analytic point of view. This has the advantage that it
is independent of the simulation setup and will lead
to a more general model provided that the
hypotheses used to derive them are valid.
We have:
A set of components (agents) C
Each component is associated with a state
vector q that changes dynamically.
Components interact by exchanging
Interactions are determined by interaction
protocols that define the reactions on input
(either as a message from another component
or as an input from the outside).
Interactions occur when a component receives
a message from another component or from an
external source (input).
As we have three main different kinds of components,
we group them statically into three disjoint classes
C = S A PLC:
The class of sensors S
The class of actuators A
The class of programmed logic controllers
The interaction between the components can only
occur according to the topology of the network
interconnecting the components. This network is
modelled by a directed graph NW = (C,E); the
vertexes of the graph are the components and we
define the set of edges E between a sender vertex c
and a receiver vertex c
if c
can send a message to c
Usually the receiver changes its state upon receiving
a message. External inputs may induce state changes,
too. As a rule, the components of class S receive
external inputs and send messages to components of
class PLC; components of class PLC receive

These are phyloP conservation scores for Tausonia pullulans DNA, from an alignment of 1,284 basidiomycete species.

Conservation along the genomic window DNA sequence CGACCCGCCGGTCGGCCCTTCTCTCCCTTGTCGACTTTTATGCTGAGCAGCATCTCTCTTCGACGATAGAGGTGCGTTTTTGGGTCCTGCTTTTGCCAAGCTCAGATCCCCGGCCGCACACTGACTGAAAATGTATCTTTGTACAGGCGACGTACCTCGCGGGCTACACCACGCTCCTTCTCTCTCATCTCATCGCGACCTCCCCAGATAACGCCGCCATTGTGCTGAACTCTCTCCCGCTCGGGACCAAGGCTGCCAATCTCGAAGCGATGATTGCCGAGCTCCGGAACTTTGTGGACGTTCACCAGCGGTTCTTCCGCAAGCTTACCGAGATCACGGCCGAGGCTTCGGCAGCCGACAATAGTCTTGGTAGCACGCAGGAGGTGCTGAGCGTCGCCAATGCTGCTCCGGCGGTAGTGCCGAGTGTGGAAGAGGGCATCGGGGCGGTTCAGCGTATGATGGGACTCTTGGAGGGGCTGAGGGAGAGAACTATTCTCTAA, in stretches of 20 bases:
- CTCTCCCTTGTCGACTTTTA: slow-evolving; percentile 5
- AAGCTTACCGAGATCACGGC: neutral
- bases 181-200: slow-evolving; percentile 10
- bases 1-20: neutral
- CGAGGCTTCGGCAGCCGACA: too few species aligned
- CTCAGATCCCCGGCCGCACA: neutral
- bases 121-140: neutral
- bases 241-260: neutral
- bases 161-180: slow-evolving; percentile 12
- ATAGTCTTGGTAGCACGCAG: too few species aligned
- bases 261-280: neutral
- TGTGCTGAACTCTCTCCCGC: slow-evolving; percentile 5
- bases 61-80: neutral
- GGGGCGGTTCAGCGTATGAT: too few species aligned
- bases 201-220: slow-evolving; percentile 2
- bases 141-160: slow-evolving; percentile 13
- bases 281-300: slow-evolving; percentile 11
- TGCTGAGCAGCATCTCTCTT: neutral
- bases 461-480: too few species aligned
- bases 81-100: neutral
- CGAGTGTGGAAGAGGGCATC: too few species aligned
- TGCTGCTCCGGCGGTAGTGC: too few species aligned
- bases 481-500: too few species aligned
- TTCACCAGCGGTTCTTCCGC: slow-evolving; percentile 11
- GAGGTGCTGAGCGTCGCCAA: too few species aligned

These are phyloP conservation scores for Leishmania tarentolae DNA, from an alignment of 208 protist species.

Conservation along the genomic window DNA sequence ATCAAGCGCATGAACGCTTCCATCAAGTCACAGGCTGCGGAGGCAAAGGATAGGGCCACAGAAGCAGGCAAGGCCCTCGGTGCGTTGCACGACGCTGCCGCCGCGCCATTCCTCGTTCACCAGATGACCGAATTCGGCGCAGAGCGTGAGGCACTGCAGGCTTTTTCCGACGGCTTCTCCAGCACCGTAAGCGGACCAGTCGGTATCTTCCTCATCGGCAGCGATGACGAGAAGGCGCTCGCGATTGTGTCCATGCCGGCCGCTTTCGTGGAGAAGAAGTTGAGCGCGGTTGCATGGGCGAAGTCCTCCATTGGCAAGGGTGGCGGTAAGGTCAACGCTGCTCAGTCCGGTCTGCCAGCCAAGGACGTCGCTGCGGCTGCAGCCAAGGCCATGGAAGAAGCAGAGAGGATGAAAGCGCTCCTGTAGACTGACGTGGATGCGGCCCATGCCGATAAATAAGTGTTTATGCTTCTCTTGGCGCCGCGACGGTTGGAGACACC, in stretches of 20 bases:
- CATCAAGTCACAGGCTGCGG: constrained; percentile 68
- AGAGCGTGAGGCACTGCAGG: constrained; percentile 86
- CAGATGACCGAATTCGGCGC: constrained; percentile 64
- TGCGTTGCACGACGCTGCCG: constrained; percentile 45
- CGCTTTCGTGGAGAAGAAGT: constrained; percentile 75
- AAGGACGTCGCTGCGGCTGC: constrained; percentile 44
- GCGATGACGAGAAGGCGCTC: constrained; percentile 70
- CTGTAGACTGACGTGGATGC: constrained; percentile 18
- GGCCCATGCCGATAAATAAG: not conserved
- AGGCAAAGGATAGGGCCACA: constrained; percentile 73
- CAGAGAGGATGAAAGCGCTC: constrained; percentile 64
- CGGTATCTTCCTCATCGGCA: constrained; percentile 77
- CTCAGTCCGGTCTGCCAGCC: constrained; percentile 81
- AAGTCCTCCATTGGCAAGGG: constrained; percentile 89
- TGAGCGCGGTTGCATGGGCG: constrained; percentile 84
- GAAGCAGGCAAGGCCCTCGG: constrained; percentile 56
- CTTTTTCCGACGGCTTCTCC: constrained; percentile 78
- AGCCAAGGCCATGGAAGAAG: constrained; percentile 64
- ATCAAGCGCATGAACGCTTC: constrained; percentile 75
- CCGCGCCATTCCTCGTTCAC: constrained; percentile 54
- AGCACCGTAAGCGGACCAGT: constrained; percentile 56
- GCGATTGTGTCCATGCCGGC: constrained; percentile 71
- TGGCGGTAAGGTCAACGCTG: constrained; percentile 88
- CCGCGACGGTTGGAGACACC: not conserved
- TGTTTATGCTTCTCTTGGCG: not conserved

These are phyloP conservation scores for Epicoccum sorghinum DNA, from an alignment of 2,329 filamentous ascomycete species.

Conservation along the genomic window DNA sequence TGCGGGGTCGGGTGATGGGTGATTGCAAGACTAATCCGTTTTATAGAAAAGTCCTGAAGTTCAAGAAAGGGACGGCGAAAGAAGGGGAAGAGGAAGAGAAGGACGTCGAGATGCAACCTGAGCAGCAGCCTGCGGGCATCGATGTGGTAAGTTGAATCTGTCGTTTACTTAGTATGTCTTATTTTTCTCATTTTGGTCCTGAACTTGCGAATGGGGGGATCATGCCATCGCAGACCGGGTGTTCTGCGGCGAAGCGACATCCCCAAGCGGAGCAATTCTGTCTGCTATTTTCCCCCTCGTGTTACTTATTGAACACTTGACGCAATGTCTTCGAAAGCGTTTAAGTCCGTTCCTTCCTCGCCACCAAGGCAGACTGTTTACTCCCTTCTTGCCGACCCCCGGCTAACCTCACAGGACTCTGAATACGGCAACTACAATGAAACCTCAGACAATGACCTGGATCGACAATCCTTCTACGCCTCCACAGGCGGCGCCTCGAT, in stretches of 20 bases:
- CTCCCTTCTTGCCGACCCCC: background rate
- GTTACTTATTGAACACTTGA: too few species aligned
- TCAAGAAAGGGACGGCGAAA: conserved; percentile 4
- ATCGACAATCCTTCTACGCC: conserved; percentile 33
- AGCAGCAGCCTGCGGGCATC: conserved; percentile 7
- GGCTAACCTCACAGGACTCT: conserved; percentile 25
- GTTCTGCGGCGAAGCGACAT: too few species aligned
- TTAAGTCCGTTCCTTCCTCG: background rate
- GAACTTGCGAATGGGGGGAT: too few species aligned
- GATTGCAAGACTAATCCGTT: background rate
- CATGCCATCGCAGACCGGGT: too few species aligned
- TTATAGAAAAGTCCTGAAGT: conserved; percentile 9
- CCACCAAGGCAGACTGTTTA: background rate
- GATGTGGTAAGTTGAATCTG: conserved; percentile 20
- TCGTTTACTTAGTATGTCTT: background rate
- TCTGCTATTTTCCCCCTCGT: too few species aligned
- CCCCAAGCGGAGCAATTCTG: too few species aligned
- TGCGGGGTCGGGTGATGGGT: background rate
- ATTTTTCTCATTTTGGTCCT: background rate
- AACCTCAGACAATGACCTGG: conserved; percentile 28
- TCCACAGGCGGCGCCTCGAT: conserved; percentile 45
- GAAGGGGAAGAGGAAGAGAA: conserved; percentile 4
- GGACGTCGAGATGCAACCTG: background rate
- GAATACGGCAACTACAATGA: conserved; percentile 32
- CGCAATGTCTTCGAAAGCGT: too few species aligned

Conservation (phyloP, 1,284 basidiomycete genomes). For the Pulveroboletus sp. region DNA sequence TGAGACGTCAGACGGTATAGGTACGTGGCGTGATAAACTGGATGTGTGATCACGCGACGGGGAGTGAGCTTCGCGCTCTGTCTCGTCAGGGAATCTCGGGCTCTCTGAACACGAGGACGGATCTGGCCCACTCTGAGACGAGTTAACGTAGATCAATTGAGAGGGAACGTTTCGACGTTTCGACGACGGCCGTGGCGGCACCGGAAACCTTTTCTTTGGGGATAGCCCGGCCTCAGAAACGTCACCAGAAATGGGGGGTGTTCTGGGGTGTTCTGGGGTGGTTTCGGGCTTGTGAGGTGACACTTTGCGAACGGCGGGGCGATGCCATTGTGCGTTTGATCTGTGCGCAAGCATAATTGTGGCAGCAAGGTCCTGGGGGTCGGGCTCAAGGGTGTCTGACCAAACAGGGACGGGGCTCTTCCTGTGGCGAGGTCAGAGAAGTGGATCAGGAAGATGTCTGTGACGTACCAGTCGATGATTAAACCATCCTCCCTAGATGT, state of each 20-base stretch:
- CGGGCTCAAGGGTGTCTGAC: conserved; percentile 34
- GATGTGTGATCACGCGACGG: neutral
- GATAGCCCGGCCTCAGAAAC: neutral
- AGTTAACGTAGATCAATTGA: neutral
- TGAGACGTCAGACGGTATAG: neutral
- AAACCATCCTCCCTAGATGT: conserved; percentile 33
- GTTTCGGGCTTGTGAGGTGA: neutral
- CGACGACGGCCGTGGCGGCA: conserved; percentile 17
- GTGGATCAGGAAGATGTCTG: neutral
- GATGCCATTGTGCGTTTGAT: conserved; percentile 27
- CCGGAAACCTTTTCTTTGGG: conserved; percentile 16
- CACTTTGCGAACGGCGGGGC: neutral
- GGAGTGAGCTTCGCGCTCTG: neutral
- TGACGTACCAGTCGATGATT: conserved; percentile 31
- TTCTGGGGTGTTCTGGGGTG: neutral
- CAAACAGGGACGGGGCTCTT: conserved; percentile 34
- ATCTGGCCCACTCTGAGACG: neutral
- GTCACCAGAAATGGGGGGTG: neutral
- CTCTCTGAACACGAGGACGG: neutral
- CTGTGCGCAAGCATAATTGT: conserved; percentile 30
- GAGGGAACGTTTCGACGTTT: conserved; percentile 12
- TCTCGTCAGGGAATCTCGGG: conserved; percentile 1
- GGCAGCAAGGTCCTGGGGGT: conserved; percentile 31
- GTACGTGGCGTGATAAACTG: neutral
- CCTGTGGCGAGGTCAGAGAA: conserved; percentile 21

messages from components of classes S and PLC and
send messages to components of class A and class
PLC; components of class A receive messages from
components of class PLC and may send messages to
external devices (like e.g. motors, or human
Furthermore, we assume that the system is large
(consists of many components), so it is not feasible to
look at the state of each component individually, but
the analysis of the system as a whole is interesting.
The goal is the study of the dynamics of specific
features of the system that characterize its normal
behaviour. The first step towards this goal is
ForSE 2019 - 3rd International Workshop on FORmal methods for Security Engineering
formulate functions that will predict the behaviour of
the system. This means to find a function that would
relate the state of a component of a class to its
changing over time. Time being a continuous variable
we have to define a density function of a class x:
(q,t)d’q (1)
Representing the number of agents of class x whose
states are in (q, q+dq) at time t >= 0.
The density function of the CPS as a whole can be
computed as:
f(q,t)d’q = f
(q,t)d’q (2)
for each of the three classes x.
The average state of the components of class x at
time t >= 0 can then be computed as
(t) =
 
where n
is the number of elements of class x and Q
is the set of all states. Moreover, we could compute a
weighted standard deviation.
The next step would be to define a balance
equation for the system. Such an equation must define
a collisional operator I
that accounts for all possible
interactions between the components of class x with
components of any other class s.
= Q
, f
] =
, t) (4)
by summing over all classes s. The term Q
, f
depends on the interaction rules.
The definition of Q
, f
] is the most
complicated part of the modelling. We assume that an
interaction consists of a component c
sending a
message to another component c
containing the
current state of c
and component c
replying with
another message (and may or may not send other